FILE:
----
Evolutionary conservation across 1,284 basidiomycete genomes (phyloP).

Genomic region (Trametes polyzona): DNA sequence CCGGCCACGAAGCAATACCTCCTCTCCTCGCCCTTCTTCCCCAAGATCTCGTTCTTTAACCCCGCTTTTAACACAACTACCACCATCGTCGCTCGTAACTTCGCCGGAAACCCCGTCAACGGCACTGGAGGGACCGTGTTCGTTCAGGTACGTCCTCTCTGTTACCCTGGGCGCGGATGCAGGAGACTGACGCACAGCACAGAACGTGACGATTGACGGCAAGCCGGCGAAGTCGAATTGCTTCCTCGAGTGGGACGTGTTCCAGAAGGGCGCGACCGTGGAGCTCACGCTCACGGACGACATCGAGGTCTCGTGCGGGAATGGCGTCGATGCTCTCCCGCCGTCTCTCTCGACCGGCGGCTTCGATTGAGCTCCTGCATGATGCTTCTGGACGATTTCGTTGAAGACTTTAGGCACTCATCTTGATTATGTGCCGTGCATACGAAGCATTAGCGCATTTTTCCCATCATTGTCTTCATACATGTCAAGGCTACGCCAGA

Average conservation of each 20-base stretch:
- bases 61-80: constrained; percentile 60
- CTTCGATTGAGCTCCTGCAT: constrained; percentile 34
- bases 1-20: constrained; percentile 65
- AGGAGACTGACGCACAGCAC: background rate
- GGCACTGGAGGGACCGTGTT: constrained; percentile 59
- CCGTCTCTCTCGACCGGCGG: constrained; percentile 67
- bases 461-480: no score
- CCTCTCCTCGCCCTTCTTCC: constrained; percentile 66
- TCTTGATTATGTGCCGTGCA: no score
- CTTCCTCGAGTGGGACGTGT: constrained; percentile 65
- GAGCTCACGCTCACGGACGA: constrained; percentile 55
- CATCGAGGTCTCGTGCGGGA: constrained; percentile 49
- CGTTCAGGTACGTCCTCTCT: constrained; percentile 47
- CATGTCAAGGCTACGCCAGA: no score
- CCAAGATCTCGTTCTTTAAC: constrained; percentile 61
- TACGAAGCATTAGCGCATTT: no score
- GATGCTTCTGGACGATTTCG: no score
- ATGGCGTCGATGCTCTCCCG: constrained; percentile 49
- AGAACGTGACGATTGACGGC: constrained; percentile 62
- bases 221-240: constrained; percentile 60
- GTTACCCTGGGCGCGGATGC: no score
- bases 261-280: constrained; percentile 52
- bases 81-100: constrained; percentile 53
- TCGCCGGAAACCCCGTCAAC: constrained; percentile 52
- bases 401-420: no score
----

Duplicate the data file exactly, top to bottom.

Evolutionary conservation across 1,284 basidiomycete genomes (phyloP).

Genomic region (Trametes polyzona): DNA sequence CCGGCCACGAAGCAATACCTCCTCTCCTCGCCCTTCTTCCCCAAGATCTCGTTCTTTAACCCCGCTTTTAACACAACTACCACCATCGTCGCTCGTAACTTCGCCGGAAACCCCGTCAACGGCACTGGAGGGACCGTGTTCGTTCAGGTACGTCCTCTCTGTTACCCTGGGCGCGGATGCAGGAGACTGACGCACAGCACAGAACGTGACGATTGACGGCAAGCCGGCGAAGTCGAATTGCTTCCTCGAGTGGGACGTGTTCCAGAAGGGCGCGACCGTGGAGCTCACGCTCACGGACGACATCGAGGTCTCGTGCGGGAATGGCGTCGATGCTCTCCCGCCGTCTCTCTCGACCGGCGGCTTCGATTGAGCTCCTGCATGATGCTTCTGGACGATTTCGTTGAAGACTTTAGGCACTCATCTTGATTATGTGCCGTGCATACGAAGCATTAGCGCATTTTTCCCATCATTGTCTTCATACATGTCAAGGCTACGCCAGA

Average conservation of each 20-base stretch:
- bases 61-80: constrained; percentile 60
- CTTCGATTGAGCTCCTGCAT: constrained; percentile 34
- bases 1-20: constrained; percentile 65
- AGGAGACTGACGCACAGCAC: background rate
- GGCACTGGAGGGACCGTGTT: constrained; percentile 59
- CCGTCTCTCTCGACCGGCGG: constrained; percentile 67
- bases 461-480: no score
- CCTCTCCTCGCCCTTCTTCC: constrained; percentile 66
- TCTTGATTATGTGCCGTGCA: no score
- CTTCCTCGAGTGGGACGTGT: constrained; percentile 65
- GAGCTCACGCTCACGGACGA: constrained; percentile 55
- CATCGAGGTCTCGTGCGGGA: constrained; percentile 49
- CGTTCAGGTACGTCCTCTCT: constrained; percentile 47
- CATGTCAAGGCTACGCCAGA: no score
- CCAAGATCTCGTTCTTTAAC: constrained; percentile 61
- TACGAAGCATTAGCGCATTT: no score
- GATGCTTCTGGACGATTTCG: no score
- ATGGCGTCGATGCTCTCCCG: constrained; percentile 49
- AGAACGTGACGATTGACGGC: constrained; percentile 62
- bases 221-240: constrained; percentile 60
- GTTACCCTGGGCGCGGATGC: no score
- bases 261-280: constrained; percentile 52
- bases 81-100: constrained; percentile 53
- TCGCCGGAAACCCCGTCAAC: constrained; percentile 52
- bases 401-420: no score